North Korea’s strongman Kim Jong-il, dubbed the “dear leader”, highly valued by many at home but loathed as evil away from home has died at the age of 69, state media made it known in the early hours of Monday.
The state’s propaganda KCNA news agency has expectedly declared Kim’s young son and heir apparent as the “great successor”, making it almost certainly clear that the suspected infighting view held among Western powers, between ruling politburo’s generals has lost some relevance.
The announcers also urged the nation and its people and the military to unite behind the heir and to “faithfully revere” the young Kim Jong-un.
Our man in neighbouring South Korea, but with strong reliable contacts in North Korean, Dennis Mwambala had earlier told Politico that the North Korean leader suffered a heart attack on Saturday, and KCNA confirmed Mwambala’s report adding that the heart attack was due to what they described as physical and mental overtax. KCNA reported that the mercurial leader was on his trademark train travelling to give “field guidance” to workers, when death occurred.
Video’s of a frail Kim had made rounds on the Internet after a reported stroke in 2008 but the dictator had since been reported as having fully recovered, and his passing on Monday took many by surprise.
In perhaps what looked like a sign of a looming end of an era, Kim had already started to prepare Kim Jong-un to be in charge of a nation talked of being in ruins though very few outside its borders can reliably claim knowledge what exactly is taking place there. In the clearest of moves, he appointed his son a general last year and augmented his profile with roles that could only be entrusted with very high-ranking officials loyal to the dead leader.
Politico’s Dennis Mwambala says Kim Jong-un comes at a time when there is rising scepticism about the Pyongyang administration and he may have to adopt a style slightly different from his father’s own to avoid a backlash. The sceptics are said to be benefiting from the regime’s failure to deliver even the most basic of economic needs while regimenting the country to unprecedented levels. Corporal punishments are not uncommon here and an estimated 200, 000 people are languishing in prison camps.
Unknown thousands have been brutally killed or are feared dead and in less than a year ago the UN Special rapporteur on human rights in North Korea described the situation there as “sui generis”, adding: “Simply put, there are many instances of human rights violations which are both harrowing and horrific.”
But according to the Associated Press, ordinary men and women on the streets of restricted state’s capital Pyongyang burst into tears as they learnt of Kim’s death.
Basing on information from his North Korean contacts, Politico’s Mwambala said the situation there is certainly bad but may not be unbearable by all the country’s 24 million people as reported in Western media; and that it is true that the politburo’s leader had wielded support through grass-root cadres whose main job is to spread propaganda and instil fear.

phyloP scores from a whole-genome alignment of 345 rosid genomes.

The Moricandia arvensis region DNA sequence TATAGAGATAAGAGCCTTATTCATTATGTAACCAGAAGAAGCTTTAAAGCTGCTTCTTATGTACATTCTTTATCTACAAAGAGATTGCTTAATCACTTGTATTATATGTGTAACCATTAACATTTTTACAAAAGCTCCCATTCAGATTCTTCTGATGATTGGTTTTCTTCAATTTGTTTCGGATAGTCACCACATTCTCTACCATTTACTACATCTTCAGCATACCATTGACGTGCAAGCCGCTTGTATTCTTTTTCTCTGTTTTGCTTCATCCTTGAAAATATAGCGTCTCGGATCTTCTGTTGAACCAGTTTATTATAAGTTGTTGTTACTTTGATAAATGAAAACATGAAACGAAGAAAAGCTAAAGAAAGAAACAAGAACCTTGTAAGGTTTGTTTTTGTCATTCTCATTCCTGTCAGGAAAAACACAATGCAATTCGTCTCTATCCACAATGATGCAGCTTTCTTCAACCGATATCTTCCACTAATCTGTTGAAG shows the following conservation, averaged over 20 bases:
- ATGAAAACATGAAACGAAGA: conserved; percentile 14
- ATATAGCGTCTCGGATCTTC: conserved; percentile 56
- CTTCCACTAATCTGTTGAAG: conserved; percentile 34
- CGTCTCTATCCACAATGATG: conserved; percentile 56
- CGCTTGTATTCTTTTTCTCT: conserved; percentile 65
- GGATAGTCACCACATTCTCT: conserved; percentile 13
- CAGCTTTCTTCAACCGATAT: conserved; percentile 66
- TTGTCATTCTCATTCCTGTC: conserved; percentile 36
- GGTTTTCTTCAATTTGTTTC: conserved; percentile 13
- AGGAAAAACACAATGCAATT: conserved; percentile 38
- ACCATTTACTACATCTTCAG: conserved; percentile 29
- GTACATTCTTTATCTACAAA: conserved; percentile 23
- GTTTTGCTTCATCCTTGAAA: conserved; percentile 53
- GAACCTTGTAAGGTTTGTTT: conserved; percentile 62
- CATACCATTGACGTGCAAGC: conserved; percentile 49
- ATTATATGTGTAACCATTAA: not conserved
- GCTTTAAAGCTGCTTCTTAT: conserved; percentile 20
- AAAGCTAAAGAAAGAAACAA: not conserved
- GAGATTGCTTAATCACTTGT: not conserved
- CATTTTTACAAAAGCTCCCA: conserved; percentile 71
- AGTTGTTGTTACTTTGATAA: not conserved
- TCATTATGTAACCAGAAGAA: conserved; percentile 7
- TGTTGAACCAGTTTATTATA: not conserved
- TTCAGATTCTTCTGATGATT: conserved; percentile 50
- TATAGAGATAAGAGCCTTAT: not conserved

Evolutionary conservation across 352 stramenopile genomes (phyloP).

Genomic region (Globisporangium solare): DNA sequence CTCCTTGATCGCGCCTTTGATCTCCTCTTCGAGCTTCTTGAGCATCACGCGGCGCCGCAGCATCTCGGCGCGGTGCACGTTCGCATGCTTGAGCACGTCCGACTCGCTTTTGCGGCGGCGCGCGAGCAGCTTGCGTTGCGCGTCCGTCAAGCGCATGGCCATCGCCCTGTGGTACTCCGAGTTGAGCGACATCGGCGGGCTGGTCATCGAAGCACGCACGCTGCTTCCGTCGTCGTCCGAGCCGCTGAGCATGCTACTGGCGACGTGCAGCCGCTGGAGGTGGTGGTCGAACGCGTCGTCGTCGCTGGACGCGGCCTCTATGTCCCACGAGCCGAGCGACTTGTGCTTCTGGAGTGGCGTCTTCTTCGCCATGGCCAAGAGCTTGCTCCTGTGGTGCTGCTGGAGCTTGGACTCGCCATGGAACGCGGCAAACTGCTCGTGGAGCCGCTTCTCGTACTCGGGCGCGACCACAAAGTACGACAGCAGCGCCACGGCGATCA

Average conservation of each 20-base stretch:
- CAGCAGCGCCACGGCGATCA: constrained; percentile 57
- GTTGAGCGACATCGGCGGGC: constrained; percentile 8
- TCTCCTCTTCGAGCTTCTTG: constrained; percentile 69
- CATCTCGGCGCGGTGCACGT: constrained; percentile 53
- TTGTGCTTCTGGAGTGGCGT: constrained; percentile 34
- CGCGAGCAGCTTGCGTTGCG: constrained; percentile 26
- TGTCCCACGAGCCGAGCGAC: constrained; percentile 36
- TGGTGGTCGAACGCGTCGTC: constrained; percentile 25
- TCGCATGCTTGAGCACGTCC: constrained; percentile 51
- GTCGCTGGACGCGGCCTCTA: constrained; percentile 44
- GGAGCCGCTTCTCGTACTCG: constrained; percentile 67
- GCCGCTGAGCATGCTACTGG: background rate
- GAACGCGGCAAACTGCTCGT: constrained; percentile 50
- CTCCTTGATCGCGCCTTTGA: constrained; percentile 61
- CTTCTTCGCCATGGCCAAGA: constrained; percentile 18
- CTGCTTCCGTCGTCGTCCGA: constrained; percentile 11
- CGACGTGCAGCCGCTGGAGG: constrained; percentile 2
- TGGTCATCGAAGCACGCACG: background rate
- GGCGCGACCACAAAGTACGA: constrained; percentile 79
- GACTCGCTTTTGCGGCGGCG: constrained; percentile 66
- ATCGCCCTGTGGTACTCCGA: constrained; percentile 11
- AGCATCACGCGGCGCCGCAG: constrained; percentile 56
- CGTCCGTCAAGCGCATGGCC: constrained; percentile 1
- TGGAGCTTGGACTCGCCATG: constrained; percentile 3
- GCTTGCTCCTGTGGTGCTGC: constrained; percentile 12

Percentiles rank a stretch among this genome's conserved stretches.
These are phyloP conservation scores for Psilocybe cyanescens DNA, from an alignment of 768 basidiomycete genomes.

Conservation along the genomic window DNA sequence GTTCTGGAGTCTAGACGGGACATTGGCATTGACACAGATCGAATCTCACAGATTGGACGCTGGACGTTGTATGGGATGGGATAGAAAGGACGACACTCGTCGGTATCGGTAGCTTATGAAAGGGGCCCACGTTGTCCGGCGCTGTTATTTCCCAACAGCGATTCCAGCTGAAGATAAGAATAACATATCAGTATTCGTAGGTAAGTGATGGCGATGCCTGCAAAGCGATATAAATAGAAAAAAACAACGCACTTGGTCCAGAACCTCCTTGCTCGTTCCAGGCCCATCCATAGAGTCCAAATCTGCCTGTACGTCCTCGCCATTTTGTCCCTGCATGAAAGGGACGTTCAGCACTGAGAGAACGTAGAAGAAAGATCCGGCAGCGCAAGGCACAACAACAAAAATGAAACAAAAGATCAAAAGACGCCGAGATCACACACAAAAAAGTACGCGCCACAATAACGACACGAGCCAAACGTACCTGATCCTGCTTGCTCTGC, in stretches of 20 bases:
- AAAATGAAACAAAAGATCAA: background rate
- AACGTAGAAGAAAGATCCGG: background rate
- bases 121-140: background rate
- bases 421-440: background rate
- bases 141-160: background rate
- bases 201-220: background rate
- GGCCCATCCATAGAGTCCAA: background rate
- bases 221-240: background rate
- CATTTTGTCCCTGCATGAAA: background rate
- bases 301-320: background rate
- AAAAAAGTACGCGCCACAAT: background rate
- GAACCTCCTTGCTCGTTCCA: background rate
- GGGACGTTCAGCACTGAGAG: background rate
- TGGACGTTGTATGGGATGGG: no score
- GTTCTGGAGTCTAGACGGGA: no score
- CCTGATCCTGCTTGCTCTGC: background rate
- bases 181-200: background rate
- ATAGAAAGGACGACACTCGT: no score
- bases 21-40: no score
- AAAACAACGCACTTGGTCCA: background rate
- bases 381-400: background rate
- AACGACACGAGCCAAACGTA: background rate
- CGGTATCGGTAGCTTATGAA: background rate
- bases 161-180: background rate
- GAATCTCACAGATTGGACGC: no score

During the announcement of Kim’s death a tearful ‘all black-dressed’ newsreader told viewers: “It is the biggest loss for the party … and it is our people and nation’s biggest sadness,” She pushed for the nation to “change our sadness to strength and overcome our difficulties”.
North Korea has long been a source of international concern following its nuclear and missiles ambitions and there will be some nervousness about potential instability and the implications of the change in leadership.
From Washington, DP USA’s leader Deogratius Kawunde told Politico that South Korean top military brass had declared an emergency alert following Kim’s death and that although in the corridors of Capitol Hill politicians did not show any gnashing of teeth about Kim’s death, there was a degree of unease among all he talked to about the change of leadership in North Korea.
The White House said Barack Obama was monitoring reports of the death.
“We remain committed to stability on the Korean peninsula, and to the freedom and security of our allies,” a spokesman added.
While not many analysts can predict the kind of leader the Kim Jon-un will be, Politico’s Francis Busi, a Masters student at the University of Cape Town with an ardent curiosity about the politics of dynasties, predicts that Pyongyang under young Kim will be different and was likely to start on a new journey of reaching out to the International Community and try to get out of isolation but compromises on the South may take years to reach.
“Certainly the doubts about how easy it will be for younger man – thought to be in his late 20s – to uphold the Communist dynasty founded by his grandfather Kim II-sung, who died in 1994, will linger on but Kim will seek to talk peace with the US especially that cynicism about him and his regime will be relentless”, he said
The younger Kim’s name led a long list of officials on the older Kim’s funeral committee, clearly indicating he will lead it. KCNA said the funeral will take place in Pyongyang on 28 December, with the mourning period lasting until 29 December.
The North Korean dictator’s last public appearance was reported by the state news agency on Thursday. He reportedly visited a supermarket and music centre, accompanied by his son.
The news of his passing is likely to be a particular shock in North Korea – where Kim has been revered as much as he has been denigrated by the outside world – because his death comes days before the commencement of 2012.
The government has long promoted next year at the point at which the country would achieve development and prosperity. For years it has been struggling with food shortages and an economy in crisis and the regime will do everything to consolidate Kim Jong-un as the most ingenuous, flawless leader. Political cynicism will be the one for the regime to beat though.